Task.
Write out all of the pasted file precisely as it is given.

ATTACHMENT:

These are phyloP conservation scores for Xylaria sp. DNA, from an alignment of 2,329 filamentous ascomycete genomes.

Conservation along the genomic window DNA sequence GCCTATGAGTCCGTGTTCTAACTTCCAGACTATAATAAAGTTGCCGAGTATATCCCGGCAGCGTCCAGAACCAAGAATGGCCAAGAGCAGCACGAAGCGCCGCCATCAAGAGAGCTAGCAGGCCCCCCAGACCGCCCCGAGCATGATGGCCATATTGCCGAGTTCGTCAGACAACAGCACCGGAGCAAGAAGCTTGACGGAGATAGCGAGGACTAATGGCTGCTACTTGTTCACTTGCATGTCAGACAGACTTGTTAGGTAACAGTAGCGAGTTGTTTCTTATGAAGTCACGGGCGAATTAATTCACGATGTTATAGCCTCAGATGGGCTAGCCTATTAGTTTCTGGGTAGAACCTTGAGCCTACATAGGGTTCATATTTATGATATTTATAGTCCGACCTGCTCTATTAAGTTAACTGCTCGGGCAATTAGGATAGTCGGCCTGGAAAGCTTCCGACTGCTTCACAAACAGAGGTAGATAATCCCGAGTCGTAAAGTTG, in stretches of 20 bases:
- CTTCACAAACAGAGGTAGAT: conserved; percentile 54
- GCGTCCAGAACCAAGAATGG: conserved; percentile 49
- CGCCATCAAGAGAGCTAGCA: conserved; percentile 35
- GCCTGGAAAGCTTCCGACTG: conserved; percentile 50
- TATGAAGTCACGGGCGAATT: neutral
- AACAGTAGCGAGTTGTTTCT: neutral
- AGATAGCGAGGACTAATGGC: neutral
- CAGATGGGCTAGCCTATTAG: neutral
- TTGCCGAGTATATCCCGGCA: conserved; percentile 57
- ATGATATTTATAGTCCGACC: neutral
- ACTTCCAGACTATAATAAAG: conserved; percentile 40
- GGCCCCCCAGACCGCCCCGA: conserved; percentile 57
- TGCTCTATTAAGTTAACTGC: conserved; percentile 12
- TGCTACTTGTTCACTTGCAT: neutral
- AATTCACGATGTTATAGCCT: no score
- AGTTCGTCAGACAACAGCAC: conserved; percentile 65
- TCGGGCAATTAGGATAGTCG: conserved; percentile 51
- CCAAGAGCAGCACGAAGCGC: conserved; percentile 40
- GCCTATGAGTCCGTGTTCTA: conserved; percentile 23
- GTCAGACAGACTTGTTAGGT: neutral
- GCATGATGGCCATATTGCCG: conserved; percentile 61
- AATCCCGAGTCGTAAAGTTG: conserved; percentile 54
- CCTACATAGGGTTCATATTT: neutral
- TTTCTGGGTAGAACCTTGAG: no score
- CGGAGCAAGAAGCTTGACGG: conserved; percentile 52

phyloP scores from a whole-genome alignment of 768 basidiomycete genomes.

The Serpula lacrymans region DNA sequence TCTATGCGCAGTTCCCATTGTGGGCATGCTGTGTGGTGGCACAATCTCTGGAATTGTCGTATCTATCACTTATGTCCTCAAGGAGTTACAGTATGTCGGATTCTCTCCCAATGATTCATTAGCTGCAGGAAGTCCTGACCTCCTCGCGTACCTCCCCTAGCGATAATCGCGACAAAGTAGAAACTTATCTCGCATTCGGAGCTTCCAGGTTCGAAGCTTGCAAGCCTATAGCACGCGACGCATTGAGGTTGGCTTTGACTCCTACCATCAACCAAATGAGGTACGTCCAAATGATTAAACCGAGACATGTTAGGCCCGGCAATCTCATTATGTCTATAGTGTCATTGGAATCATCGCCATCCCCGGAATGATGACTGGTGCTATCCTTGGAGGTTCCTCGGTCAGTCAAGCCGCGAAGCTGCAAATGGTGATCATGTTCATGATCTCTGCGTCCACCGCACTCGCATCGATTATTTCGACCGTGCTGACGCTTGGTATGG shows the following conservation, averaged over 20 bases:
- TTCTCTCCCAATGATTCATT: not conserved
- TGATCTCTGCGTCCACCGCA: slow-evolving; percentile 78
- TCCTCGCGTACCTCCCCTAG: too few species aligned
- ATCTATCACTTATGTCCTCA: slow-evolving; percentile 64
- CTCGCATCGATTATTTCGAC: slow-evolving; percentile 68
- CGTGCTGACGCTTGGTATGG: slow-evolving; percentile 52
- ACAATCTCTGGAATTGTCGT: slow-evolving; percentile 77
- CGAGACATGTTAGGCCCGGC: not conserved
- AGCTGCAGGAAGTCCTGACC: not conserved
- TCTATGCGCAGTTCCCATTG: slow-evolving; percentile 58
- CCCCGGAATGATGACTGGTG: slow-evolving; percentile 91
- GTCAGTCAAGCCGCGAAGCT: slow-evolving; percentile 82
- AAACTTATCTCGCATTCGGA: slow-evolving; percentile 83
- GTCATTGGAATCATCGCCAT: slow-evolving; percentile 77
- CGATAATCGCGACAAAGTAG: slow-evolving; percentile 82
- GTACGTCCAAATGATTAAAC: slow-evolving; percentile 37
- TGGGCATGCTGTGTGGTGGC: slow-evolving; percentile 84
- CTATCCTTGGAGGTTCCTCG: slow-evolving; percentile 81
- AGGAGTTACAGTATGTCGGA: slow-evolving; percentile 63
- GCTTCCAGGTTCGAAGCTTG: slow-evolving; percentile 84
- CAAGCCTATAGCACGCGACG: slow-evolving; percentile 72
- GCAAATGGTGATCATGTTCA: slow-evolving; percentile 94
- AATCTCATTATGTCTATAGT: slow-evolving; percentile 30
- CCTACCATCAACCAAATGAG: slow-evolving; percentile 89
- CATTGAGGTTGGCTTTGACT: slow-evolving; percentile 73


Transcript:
These are phyloP conservation scores for Xylaria sp. DNA, from an alignment of 2,329 filamentous ascomycete genomes.

Conservation along the genomic window DNA sequence GCCTATGAGTCCGTGTTCTAACTTCCAGACTATAATAAAGTTGCCGAGTATATCCCGGCAGCGTCCAGAACCAAGAATGGCCAAGAGCAGCACGAAGCGCCGCCATCAAGAGAGCTAGCAGGCCCCCCAGACCGCCCCGAGCATGATGGCCATATTGCCGAGTTCGTCAGACAACAGCACCGGAGCAAGAAGCTTGACGGAGATAGCGAGGACTAATGGCTGCTACTTGTTCACTTGCATGTCAGACAGACTTGTTAGGTAACAGTAGCGAGTTGTTTCTTATGAAGTCACGGGCGAATTAATTCACGATGTTATAGCCTCAGATGGGCTAGCCTATTAGTTTCTGGGTAGAACCTTGAGCCTACATAGGGTTCATATTTATGATATTTATAGTCCGACCTGCTCTATTAAGTTAACTGCTCGGGCAATTAGGATAGTCGGCCTGGAAAGCTTCCGACTGCTTCACAAACAGAGGTAGATAATCCCGAGTCGTAAAGTTG, in stretches of 20 bases:
- CTTCACAAACAGAGGTAGAT: conserved; percentile 54
- GCGTCCAGAACCAAGAATGG: conserved; percentile 49
- CGCCATCAAGAGAGCTAGCA: conserved; percentile 35
- GCCTGGAAAGCTTCCGACTG: conserved; percentile 50
- TATGAAGTCACGGGCGAATT: neutral
- AACAGTAGCGAGTTGTTTCT: neutral
- AGATAGCGAGGACTAATGGC: neutral
- CAGATGGGCTAGCCTATTAG: neutral
- TTGCCGAGTATATCCCGGCA: conserved; percentile 57
- ATGATATTTATAGTCCGACC: neutral
- ACTTCCAGACTATAATAAAG: conserved; percentile 40
- GGCCCCCCAGACCGCCCCGA: conserved; percentile 57
- TGCTCTATTAAGTTAACTGC: conserved; percentile 12
- TGCTACTTGTTCACTTGCAT: neutral
- AATTCACGATGTTATAGCCT: no score
- AGTTCGTCAGACAACAGCAC: conserved; percentile 65
- TCGGGCAATTAGGATAGTCG: conserved; percentile 51
- CCAAGAGCAGCACGAAGCGC: conserved; percentile 40
- GCCTATGAGTCCGTGTTCTA: conserved; percentile 23
- GTCAGACAGACTTGTTAGGT: neutral
- GCATGATGGCCATATTGCCG: conserved; percentile 61
- AATCCCGAGTCGTAAAGTTG: conserved; percentile 54
- CCTACATAGGGTTCATATTT: neutral
- TTTCTGGGTAGAACCTTGAG: no score
- CGGAGCAAGAAGCTTGACGG: conserved; percentile 52

phyloP scores from a whole-genome alignment of 768 basidiomycete genomes.

The Serpula lacrymans region DNA sequence TCTATGCGCAGTTCCCATTGTGGGCATGCTGTGTGGTGGCACAATCTCTGGAATTGTCGTATCTATCACTTATGTCCTCAAGGAGTTACAGTATGTCGGATTCTCTCCCAATGATTCATTAGCTGCAGGAAGTCCTGACCTCCTCGCGTACCTCCCCTAGCGATAATCGCGACAAAGTAGAAACTTATCTCGCATTCGGAGCTTCCAGGTTCGAAGCTTGCAAGCCTATAGCACGCGACGCATTGAGGTTGGCTTTGACTCCTACCATCAACCAAATGAGGTACGTCCAAATGATTAAACCGAGACATGTTAGGCCCGGCAATCTCATTATGTCTATAGTGTCATTGGAATCATCGCCATCCCCGGAATGATGACTGGTGCTATCCTTGGAGGTTCCTCGGTCAGTCAAGCCGCGAAGCTGCAAATGGTGATCATGTTCATGATCTCTGCGTCCACCGCACTCGCATCGATTATTTCGACCGTGCTGACGCTTGGTATGG shows the following conservation, averaged over 20 bases:
- TTCTCTCCCAATGATTCATT: not conserved
- TGATCTCTGCGTCCACCGCA: slow-evolving; percentile 78
- TCCTCGCGTACCTCCCCTAG: too few species aligned
- ATCTATCACTTATGTCCTCA: slow-evolving; percentile 64
- CTCGCATCGATTATTTCGAC: slow-evolving; percentile 68
- CGTGCTGACGCTTGGTATGG: slow-evolving; percentile 52
- ACAATCTCTGGAATTGTCGT: slow-evolving; percentile 77
- CGAGACATGTTAGGCCCGGC: not conserved
- AGCTGCAGGAAGTCCTGACC: not conserved
- TCTATGCGCAGTTCCCATTG: slow-evolving; percentile 58
- CCCCGGAATGATGACTGGTG: slow-evolving; percentile 91
- GTCAGTCAAGCCGCGAAGCT: slow-evolving; percentile 82
- AAACTTATCTCGCATTCGGA: slow-evolving; percentile 83
- GTCATTGGAATCATCGCCAT: slow-evolving; percentile 77
- CGATAATCGCGACAAAGTAG: slow-evolving; percentile 82
- GTACGTCCAAATGATTAAAC: slow-evolving; percentile 37
- TGGGCATGCTGTGTGGTGGC: slow-evolving; percentile 84
- CTATCCTTGGAGGTTCCTCG: slow-evolving; percentile 81
- AGGAGTTACAGTATGTCGGA: slow-evolving; percentile 63
- GCTTCCAGGTTCGAAGCTTG: slow-evolving; percentile 84
- CAAGCCTATAGCACGCGACG: slow-evolving; percentile 72
- GCAAATGGTGATCATGTTCA: slow-evolving; percentile 94
- AATCTCATTATGTCTATAGT: slow-evolving; percentile 30
- CCTACCATCAACCAAATGAG: slow-evolving; percentile 89
- CATTGAGGTTGGCTTTGACT: slow-evolving; percentile 73